From May 16th and May 17th Heritage Auctions will sell the US Colonials offered as part of the Newman collection. Included are many colonial rarities, including pieces that have been off the market for many years. Perhaps the most exciting and historical of all lots offered is lot 30423, one of only four 1776 Continental Dollars known to exist in silver. Struck in 1776 by a very young United States of America, Continental Dollars are generally regarded as the earliest coins struck after the United States declared itself independent from Britain, although the exact time of striking is unknown. The coin, graded by NGC as MS-63, sold for $1.41 million yesterday evening, setting a new record for any Continental Dollar.
The Continental Congress never officially authorized coins with the inscription “CONTINENTAL CURRENCY”. Instead, it is speculated that their legislation was considered to have been included in some of the later acts of 1776 authorizing the issuance of paper money to fund the war effort. One-dollar currency was included in the early denominations authorized and issued in 1776, although the later acts lacked specific legislation for paper money of one-dollar value. It is therefore speculated that the Continental Dollar was meant to replace the paper money of the same value. Examples struck in pewter come to the market with some regularity, and a few Continental Dollars are known to have been struck in brass. Silver was in extremely short supply during the early revolutionary war years, so it must have been decided to strike the coins in a metal of lesser value.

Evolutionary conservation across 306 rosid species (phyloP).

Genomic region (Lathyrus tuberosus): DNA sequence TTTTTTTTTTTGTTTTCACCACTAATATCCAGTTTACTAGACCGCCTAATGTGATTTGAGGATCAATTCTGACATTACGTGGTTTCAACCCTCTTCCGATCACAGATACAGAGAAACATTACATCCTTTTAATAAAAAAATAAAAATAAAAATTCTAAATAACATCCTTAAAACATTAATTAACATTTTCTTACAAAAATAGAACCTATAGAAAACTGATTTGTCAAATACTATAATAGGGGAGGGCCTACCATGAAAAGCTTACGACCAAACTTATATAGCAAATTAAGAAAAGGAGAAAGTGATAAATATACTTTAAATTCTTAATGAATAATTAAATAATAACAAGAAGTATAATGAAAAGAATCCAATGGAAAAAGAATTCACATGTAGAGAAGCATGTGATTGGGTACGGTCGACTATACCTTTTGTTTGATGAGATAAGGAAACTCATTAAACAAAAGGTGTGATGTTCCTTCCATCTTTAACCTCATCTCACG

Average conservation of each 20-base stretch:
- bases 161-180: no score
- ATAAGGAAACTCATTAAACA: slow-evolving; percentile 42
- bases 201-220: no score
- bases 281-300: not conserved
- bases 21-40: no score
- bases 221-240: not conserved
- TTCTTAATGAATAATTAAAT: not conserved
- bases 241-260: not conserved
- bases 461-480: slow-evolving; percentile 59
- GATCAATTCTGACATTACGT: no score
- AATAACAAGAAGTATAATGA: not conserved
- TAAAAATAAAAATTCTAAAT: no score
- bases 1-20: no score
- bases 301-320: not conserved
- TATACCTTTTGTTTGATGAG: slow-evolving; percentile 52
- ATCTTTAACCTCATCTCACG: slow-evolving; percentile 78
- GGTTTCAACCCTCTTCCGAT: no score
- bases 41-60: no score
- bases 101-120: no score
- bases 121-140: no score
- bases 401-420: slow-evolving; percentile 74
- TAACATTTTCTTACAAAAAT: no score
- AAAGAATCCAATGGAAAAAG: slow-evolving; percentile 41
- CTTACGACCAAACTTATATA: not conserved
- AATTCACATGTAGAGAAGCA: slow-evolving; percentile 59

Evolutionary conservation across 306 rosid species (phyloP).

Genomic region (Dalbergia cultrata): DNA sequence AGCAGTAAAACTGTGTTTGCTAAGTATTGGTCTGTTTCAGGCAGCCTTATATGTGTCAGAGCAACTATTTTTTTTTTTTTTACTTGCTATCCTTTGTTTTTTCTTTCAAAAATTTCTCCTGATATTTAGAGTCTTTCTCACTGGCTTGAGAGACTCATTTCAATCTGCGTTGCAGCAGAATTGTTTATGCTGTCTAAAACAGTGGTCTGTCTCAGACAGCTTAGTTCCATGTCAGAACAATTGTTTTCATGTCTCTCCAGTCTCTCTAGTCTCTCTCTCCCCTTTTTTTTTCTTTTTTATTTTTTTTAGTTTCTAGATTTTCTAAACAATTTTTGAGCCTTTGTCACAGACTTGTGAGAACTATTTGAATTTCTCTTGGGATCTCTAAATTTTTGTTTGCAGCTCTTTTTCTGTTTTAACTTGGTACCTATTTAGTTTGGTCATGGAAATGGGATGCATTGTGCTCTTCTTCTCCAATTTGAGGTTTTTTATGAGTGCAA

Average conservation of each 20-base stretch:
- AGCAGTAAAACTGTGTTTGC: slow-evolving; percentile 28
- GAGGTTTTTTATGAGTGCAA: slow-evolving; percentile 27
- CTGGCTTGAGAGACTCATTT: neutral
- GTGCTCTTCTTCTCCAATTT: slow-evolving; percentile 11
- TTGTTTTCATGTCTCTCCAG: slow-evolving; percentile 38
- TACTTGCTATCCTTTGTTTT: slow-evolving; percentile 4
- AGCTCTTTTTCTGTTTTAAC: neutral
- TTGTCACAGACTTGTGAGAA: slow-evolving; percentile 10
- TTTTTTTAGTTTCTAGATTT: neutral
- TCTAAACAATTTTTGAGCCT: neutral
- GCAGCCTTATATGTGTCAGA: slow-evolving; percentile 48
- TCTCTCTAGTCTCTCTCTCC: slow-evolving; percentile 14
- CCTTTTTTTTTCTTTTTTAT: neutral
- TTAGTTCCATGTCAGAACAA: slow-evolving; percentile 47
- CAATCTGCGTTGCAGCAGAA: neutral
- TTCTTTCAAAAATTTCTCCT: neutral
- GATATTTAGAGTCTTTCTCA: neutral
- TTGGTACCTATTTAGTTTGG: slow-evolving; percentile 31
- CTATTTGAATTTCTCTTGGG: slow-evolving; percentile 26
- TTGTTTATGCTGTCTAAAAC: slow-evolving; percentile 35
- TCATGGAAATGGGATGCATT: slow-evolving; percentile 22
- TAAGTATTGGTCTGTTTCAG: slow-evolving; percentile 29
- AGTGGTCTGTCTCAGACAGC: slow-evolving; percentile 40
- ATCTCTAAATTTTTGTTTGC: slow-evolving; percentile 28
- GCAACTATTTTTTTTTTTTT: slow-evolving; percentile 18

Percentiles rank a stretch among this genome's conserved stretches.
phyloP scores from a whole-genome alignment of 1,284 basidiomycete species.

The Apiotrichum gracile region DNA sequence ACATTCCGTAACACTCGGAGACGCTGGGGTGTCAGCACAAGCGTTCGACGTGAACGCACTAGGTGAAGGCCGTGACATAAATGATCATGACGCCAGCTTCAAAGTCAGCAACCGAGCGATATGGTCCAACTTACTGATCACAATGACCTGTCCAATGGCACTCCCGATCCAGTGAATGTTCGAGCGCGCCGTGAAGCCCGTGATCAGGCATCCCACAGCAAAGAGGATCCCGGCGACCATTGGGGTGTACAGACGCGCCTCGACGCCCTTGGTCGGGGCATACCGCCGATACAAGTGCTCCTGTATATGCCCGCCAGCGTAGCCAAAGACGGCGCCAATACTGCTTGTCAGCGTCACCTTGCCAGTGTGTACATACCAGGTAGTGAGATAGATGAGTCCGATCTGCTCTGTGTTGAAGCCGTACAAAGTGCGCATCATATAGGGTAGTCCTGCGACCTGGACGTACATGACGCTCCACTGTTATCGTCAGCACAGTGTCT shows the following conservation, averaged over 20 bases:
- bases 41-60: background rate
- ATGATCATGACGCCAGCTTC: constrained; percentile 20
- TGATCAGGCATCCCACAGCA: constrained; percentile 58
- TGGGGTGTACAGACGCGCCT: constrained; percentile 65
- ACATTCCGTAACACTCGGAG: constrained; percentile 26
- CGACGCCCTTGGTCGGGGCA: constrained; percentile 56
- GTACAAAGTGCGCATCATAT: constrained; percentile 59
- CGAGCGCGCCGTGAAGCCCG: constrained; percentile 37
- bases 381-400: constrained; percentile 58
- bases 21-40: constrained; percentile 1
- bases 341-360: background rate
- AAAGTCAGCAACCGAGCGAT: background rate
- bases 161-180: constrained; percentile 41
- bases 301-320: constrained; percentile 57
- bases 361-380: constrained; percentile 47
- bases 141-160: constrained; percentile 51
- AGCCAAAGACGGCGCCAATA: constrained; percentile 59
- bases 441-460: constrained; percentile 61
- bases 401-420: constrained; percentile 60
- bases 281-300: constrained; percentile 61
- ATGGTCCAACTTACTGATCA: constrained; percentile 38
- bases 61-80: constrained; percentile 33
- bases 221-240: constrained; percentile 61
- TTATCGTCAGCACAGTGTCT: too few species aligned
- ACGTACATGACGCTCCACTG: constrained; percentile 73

The first major reference work on American colonial coins, Sylvester S. Crosby’s 1875 work The Early Coins of America spent less than two pages describing the Continental Dollars, listing it under the “patterns and tokens” section. Eric P. Newman, whose collection is being sold, wrote the definitive reference work on the series, in 1952. He listed a total of seven die combinations, of which only two varieties are represented by silver examples, varieties 3-D and 1-C, with two of each known in silver. Three of the four coins show significant evidence of circulation, indicating perhaps that Continental Congress intended to replace pewter coins with silver coins whenever the silver became available. Only one uncirculated piece is known to exist, and this is the coin that Heritage sold.
The pedigree of the coin auctioned by Heritage is relatively well documented. It first appeared in a British auction sale in 1886, held by Sotheby’s. The coin made its way back to the United States, where it first was offered in a Chapman auction sale six months after the sale in Britain, in mid 1887. The lot, however, was withdrawn, and not offered for sale until 1912, again by Chapman, when it sold for $2,200. After a number of private transactions, including sales by Waldo Newcomer and the “Col.” E.H.R. Green estate, the coin was purchased by Eric P. Newman in 1952 for $2,500 and has remained in his collection ever since.
All three other known silver examples were part of the John J. Ford sales held in the early 2000s, and have not been auctioned publicly since then. Given the fact that these historic coins are offered for sale very infrequently this was an extremely important offering. It can easily be decades before any of these coins are offered again for sale, and it is likely that when it does such a coin will be part of a major collection and gather major attention.